Q: Does sharing some of that analytical data help in the way you manage and optimize your supply and customer networks?
We’ve been working with some of our can customers where we share some of the data about our production process and then basically see what the results are in the customer’s bottling plant. For example, if there is a sudden quality issue at one of the bottlers, we can trace back the production process data. We actually began to find correlations that we probably wouldn’t see using just the normal Excel tools or traditional plant software. We figured out that there were correlations with certain variables that we weren’t even looking into before, that could predict when there was going to be perhaps a problem for a can customer. That’s one of the very successful partnerships we’ve had with can customers to improve the quality so we know, when we see those variables getting to certain points, that it is probably a coil that we do not want to send to a customer because that would end up leading to a quality issue. That’s on the customer side. With more data and more predictive data like that, we’re just getting better as a supply chain. It makes the use of materials more efficient along the chain and reduces energy and other overheads, both for us as a producer and for our customers.

In terms of our suppliers themselves, I think this is more of an area of opportunity. We’ve shared our sustainability vision. We’ve shared what we care about and they know it’s important. But we still haven’t gotten to the point where this is mandatory and that’s probably something we’ll be working on in the future.

“Embracing change is going to be both the biggest challenge and the biggest opportunity for the future of the manufacturing industry.”

Q: What will be required to get to the next level for this kind of circular economy business model?
It’s going to take a very multidimensional plan to achieve some of the new sustainability goals and targets. One aspect will be capex investment. For example, right now, we’re maxed out in our re-melt and recycling facilities. For us to get to additional recycled content in our inputs, we will need to make more investments in capture, re-melt, and recycling facilities. I think the other point is, how do we organize teams to maximize our sustainability processes in the future? There are a lot of decisions that have to align so that we can achieve our goals.

Q: Looking forward, what would you highlight as the greatest business challenges and opportunities for the manufacturing industry over the next 5 years?
As an industry, I think we not only need to learn how to embrace change, we need to make it one of our competitive advantages. That’s not only from a technology and IT standpoint, but also about how we become better partners for our customers and that requires agility. It’s not just about producing the right product at the right time, but also about understanding how the markets are changing and therefore, being able to adapt and become a more effective solutions partner for our customers. In terms of people and diversity, I think it’s also important for us to understand how we can pivot to create a more inclusive environment for diverse employees. I think embracing change is going to be both the biggest challenge and the biggest opportunity for the future of the industry.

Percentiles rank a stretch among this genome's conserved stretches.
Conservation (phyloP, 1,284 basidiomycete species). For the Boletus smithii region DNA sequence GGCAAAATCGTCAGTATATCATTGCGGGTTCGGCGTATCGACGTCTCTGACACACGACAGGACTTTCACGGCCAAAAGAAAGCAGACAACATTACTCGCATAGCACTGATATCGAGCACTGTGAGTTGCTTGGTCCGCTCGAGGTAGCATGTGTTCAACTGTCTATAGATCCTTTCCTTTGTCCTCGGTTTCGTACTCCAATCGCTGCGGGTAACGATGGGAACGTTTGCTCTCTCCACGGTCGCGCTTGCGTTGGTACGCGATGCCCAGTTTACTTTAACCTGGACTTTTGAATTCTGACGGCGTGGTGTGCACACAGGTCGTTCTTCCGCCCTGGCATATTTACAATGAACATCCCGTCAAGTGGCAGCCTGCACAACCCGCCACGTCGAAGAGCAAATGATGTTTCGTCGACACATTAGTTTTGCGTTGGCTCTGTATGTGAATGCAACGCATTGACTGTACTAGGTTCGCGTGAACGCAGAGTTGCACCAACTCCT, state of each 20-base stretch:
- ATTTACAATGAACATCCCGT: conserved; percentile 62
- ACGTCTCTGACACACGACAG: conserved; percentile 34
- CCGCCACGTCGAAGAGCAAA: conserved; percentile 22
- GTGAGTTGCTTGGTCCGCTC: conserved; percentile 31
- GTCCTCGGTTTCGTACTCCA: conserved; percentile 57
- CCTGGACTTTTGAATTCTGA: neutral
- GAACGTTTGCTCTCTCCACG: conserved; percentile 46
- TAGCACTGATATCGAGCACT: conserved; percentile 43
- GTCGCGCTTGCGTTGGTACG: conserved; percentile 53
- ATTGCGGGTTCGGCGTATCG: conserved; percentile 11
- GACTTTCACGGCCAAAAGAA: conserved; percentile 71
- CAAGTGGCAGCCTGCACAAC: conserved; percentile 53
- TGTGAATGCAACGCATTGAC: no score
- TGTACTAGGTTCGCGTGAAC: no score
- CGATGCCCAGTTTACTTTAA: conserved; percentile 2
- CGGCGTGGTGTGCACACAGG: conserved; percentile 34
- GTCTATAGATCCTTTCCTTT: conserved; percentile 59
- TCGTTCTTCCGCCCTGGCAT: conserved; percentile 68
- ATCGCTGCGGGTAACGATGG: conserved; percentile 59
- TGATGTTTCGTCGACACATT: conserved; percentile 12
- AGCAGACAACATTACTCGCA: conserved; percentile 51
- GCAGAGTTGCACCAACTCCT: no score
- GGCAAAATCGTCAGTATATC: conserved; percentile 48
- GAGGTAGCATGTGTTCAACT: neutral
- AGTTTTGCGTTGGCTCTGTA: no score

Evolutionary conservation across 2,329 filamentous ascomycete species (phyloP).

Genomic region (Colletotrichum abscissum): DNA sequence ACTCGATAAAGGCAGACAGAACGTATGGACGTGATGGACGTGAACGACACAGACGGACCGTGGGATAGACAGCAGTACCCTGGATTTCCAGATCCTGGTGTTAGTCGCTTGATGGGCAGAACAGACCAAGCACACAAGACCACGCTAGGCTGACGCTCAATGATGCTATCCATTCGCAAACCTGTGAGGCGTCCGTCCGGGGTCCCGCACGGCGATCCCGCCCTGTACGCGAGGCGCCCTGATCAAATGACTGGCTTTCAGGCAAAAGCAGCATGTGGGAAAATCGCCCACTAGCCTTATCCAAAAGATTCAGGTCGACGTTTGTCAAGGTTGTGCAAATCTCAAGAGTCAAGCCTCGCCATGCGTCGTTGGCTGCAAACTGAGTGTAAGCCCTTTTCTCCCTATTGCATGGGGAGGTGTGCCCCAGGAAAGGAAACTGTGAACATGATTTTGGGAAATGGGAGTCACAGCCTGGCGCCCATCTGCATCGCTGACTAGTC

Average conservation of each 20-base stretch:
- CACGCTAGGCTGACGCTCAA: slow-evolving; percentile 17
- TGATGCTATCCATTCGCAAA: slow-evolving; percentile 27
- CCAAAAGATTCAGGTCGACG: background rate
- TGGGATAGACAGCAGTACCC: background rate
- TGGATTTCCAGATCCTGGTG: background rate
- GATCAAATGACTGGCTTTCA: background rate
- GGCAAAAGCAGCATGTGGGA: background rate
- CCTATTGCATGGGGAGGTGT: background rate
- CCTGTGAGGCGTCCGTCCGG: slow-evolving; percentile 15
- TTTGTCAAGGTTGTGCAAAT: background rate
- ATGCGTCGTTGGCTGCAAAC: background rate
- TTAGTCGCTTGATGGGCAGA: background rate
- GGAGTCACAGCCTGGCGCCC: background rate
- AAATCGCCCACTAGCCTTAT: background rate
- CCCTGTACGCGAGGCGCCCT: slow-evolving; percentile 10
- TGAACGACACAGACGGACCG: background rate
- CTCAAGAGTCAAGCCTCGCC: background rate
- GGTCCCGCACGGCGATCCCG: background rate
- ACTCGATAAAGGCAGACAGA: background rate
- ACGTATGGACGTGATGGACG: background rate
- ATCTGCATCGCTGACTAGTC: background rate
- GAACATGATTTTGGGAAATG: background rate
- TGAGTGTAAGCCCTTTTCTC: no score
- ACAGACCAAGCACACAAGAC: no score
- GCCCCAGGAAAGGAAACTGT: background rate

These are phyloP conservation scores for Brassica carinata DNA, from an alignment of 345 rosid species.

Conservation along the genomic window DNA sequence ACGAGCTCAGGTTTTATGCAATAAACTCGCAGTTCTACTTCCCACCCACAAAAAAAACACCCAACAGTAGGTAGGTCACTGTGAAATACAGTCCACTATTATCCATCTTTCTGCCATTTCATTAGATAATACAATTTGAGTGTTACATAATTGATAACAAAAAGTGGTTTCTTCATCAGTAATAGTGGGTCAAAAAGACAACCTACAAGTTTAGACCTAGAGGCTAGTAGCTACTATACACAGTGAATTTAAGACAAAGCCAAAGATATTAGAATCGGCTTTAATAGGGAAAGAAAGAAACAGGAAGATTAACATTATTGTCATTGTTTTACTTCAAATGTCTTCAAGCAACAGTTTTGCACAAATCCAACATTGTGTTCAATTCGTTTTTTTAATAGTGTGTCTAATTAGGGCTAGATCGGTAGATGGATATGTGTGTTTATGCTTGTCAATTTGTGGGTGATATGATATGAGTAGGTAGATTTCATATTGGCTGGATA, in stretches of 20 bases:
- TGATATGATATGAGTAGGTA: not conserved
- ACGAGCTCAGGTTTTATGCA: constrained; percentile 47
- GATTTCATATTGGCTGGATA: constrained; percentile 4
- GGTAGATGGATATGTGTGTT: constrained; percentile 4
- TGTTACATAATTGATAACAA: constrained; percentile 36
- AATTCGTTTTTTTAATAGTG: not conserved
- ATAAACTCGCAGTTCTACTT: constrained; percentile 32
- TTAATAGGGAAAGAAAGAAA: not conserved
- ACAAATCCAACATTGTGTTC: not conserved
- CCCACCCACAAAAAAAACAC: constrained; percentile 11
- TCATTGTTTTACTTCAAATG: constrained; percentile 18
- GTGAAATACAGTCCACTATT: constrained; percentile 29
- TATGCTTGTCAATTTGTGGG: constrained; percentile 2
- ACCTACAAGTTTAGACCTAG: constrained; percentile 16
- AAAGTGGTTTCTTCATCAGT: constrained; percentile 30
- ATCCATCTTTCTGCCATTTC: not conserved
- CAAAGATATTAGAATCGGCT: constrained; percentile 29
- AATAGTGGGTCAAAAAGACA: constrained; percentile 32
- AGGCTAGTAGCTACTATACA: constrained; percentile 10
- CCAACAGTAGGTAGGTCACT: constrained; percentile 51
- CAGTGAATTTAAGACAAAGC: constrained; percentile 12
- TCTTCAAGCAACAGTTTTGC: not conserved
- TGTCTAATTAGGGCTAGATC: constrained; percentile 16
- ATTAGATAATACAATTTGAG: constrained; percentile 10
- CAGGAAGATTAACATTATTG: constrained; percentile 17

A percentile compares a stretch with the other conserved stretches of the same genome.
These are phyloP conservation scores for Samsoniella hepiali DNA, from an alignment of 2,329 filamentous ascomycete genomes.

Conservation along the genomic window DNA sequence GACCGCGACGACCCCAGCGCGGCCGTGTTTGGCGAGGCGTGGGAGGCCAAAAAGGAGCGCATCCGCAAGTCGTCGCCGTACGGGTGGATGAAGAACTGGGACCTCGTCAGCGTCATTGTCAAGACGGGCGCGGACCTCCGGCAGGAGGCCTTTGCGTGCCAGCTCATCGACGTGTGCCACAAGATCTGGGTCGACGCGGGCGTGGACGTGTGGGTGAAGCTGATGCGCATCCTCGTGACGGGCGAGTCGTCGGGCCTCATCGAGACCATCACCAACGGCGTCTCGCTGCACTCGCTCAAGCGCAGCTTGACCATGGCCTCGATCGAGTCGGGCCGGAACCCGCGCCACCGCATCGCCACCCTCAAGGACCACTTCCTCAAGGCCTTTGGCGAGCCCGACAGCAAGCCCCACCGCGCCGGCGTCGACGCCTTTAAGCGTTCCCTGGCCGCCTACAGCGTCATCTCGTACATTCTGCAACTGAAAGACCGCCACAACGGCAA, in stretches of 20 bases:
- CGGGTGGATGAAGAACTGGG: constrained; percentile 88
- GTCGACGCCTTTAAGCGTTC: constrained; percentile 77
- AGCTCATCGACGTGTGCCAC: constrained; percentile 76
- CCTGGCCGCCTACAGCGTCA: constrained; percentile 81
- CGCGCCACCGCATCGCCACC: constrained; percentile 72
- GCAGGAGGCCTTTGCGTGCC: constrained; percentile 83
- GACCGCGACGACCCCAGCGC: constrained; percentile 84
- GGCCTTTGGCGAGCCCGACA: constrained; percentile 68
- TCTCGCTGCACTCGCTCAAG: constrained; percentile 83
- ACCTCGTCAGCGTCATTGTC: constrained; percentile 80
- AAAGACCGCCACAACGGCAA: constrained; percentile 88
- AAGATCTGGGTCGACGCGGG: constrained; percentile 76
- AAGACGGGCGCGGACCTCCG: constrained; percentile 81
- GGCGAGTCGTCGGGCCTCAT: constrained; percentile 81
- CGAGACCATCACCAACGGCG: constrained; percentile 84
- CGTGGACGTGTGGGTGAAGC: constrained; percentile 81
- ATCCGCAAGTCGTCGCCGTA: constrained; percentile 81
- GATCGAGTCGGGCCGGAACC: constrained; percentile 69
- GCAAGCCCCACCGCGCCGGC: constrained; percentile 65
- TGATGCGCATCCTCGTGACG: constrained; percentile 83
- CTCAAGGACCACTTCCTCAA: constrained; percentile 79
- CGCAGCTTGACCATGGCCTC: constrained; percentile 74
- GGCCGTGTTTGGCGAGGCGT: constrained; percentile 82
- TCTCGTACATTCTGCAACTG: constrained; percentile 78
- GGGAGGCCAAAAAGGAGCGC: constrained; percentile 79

Q: What kinds of skills do you think the next generation of manufacturing leaders will need in that new era?
The main one is collaboration. That means understanding collaboration as a supply chain, with our partners, with our suppliers, and by using data across boundaries so we can get even more insight, more flexibility, and more agility. Next is innovation, being able to be creative and produce something of value to the changing marketplace, not only across our supply chain specifically, but when you look at the OEMs and what the aluminum industry provides to companies like auto manufacturers, it’s much better when we are working together to innovate as a combined front. We are looking at how advanced technologies can help and how we can work together on product development as an industry, versus doing this as individual companies. That’s just one example of how collaboration across our industry is even more important these days.

Q: Finally, if you had to focus on one thing as a watchword for the future of manufacturing, what would that be?
For me it’s agility. Agility in many dimensions, from a partnership standpoint, in IT and digital processes, around sustainability, and with people. How can we use our agility to modernize manufacturing, to create better products in better ways, and become a more attractive industry so we can retain and attract more talented people for the future? M

Fact File: Novelis
HQ: Atlanta, GA
Business Sector: Metals, Manufacturing & Recycling
Revenues: $11.1bn (2019)
Net Income: $63m (2019)
Employees: 11,000 (2019) [15,000 post Aleris acquisition]
Presence: North America, South America, Europe, Asia
Production: 33 Production Sites in 9 Countries [post acquisition]

Beatriz (Bea) Landa

Title: Vice President, Metal Procurement & Recycling, North America, Novelis
Nationality: Spanish
Education: Bachelor and Masters’ degrees, business & law, Universidad Pontificia de Comillas, Madrid, Spain; Masters, taxation, CEF Business School, Madrid, Spain; MBA, Wharton School, University of Pennsylvania.
Languages: English, Spanish, French, German, Portuguese
Previous Roles Include:
Plant Manager, Greensboro, GA, Novelis
Vice President, GM Specialties Value Stream NA, Novelis
Director, Strategy & Development NA, Novelis
Senior Manager, Corporate Strategy, Novelis
Senior Associate, McKinsey & Co
Summer Associate, Nike Inc.
Summer Associate, McKinsey & Co.
Associate Lawyer, Baker &McKenzie
Summer Associate, Carrefour Foundation
Semi-Professional Soccer Player, Madrid, Spain
Other Industry Roles and Awards:
2020 STEP Awards Honoree, Manufacturing Institute/NAM
Member, Aluminum Association Sustainability Council
Member, Atlanta Women’s Foundation
Supporter, Girl Effect (Nike)
Founding Member, Women in Novelis (WiN)
Ontological Life Coach